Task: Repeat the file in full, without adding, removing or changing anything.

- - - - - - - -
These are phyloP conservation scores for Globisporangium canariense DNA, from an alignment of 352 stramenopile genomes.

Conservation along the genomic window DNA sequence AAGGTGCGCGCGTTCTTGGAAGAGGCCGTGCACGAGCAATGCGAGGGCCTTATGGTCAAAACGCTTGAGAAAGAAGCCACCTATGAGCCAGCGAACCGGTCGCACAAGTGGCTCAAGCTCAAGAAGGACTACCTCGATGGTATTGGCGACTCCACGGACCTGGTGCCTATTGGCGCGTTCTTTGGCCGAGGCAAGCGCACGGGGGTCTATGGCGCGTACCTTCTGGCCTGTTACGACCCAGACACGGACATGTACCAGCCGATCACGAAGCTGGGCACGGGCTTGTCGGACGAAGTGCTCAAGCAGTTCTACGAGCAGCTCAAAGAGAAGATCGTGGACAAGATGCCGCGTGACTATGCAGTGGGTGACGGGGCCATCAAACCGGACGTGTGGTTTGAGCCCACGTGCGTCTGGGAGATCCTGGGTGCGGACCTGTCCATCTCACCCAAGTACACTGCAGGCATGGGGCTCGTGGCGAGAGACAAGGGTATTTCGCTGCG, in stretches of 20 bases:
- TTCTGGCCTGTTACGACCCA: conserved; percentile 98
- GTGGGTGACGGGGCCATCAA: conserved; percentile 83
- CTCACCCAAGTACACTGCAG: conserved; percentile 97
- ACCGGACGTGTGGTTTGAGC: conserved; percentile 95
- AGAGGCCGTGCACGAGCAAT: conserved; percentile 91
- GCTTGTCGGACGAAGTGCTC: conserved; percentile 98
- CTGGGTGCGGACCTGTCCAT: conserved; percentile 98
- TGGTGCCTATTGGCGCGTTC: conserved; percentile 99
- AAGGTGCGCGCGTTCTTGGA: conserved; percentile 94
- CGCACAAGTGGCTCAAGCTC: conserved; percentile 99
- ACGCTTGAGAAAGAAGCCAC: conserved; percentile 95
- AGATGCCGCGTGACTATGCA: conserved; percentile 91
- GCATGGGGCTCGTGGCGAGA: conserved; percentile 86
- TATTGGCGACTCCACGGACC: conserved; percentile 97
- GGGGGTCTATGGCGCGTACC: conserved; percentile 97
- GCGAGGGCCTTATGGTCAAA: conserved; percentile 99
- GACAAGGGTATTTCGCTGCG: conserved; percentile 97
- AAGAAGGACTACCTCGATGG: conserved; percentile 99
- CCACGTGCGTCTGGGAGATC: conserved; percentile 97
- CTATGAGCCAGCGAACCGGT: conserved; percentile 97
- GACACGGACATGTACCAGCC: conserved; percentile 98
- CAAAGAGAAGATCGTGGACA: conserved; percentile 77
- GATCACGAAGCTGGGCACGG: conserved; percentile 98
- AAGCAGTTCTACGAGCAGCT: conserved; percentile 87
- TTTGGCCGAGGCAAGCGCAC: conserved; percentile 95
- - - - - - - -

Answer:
These are phyloP conservation scores for Globisporangium canariense DNA, from an alignment of 352 stramenopile genomes.

Conservation along the genomic window DNA sequence AAGGTGCGCGCGTTCTTGGAAGAGGCCGTGCACGAGCAATGCGAGGGCCTTATGGTCAAAACGCTTGAGAAAGAAGCCACCTATGAGCCAGCGAACCGGTCGCACAAGTGGCTCAAGCTCAAGAAGGACTACCTCGATGGTATTGGCGACTCCACGGACCTGGTGCCTATTGGCGCGTTCTTTGGCCGAGGCAAGCGCACGGGGGTCTATGGCGCGTACCTTCTGGCCTGTTACGACCCAGACACGGACATGTACCAGCCGATCACGAAGCTGGGCACGGGCTTGTCGGACGAAGTGCTCAAGCAGTTCTACGAGCAGCTCAAAGAGAAGATCGTGGACAAGATGCCGCGTGACTATGCAGTGGGTGACGGGGCCATCAAACCGGACGTGTGGTTTGAGCCCACGTGCGTCTGGGAGATCCTGGGTGCGGACCTGTCCATCTCACCCAAGTACACTGCAGGCATGGGGCTCGTGGCGAGAGACAAGGGTATTTCGCTGCG, in stretches of 20 bases:
- TTCTGGCCTGTTACGACCCA: conserved; percentile 98
- GTGGGTGACGGGGCCATCAA: conserved; percentile 83
- CTCACCCAAGTACACTGCAG: conserved; percentile 97
- ACCGGACGTGTGGTTTGAGC: conserved; percentile 95
- AGAGGCCGTGCACGAGCAAT: conserved; percentile 91
- GCTTGTCGGACGAAGTGCTC: conserved; percentile 98
- CTGGGTGCGGACCTGTCCAT: conserved; percentile 98
- TGGTGCCTATTGGCGCGTTC: conserved; percentile 99
- AAGGTGCGCGCGTTCTTGGA: conserved; percentile 94
- CGCACAAGTGGCTCAAGCTC: conserved; percentile 99
- ACGCTTGAGAAAGAAGCCAC: conserved; percentile 95
- AGATGCCGCGTGACTATGCA: conserved; percentile 91
- GCATGGGGCTCGTGGCGAGA: conserved; percentile 86
- TATTGGCGACTCCACGGACC: conserved; percentile 97
- GGGGGTCTATGGCGCGTACC: conserved; percentile 97
- GCGAGGGCCTTATGGTCAAA: conserved; percentile 99
- GACAAGGGTATTTCGCTGCG: conserved; percentile 97
- AAGAAGGACTACCTCGATGG: conserved; percentile 99
- CCACGTGCGTCTGGGAGATC: conserved; percentile 97
- CTATGAGCCAGCGAACCGGT: conserved; percentile 97
- GACACGGACATGTACCAGCC: conserved; percentile 98
- CAAAGAGAAGATCGTGGACA: conserved; percentile 77
- GATCACGAAGCTGGGCACGG: conserved; percentile 98
- AAGCAGTTCTACGAGCAGCT: conserved; percentile 87
- TTTGGCCGAGGCAAGCGCAC: conserved; percentile 95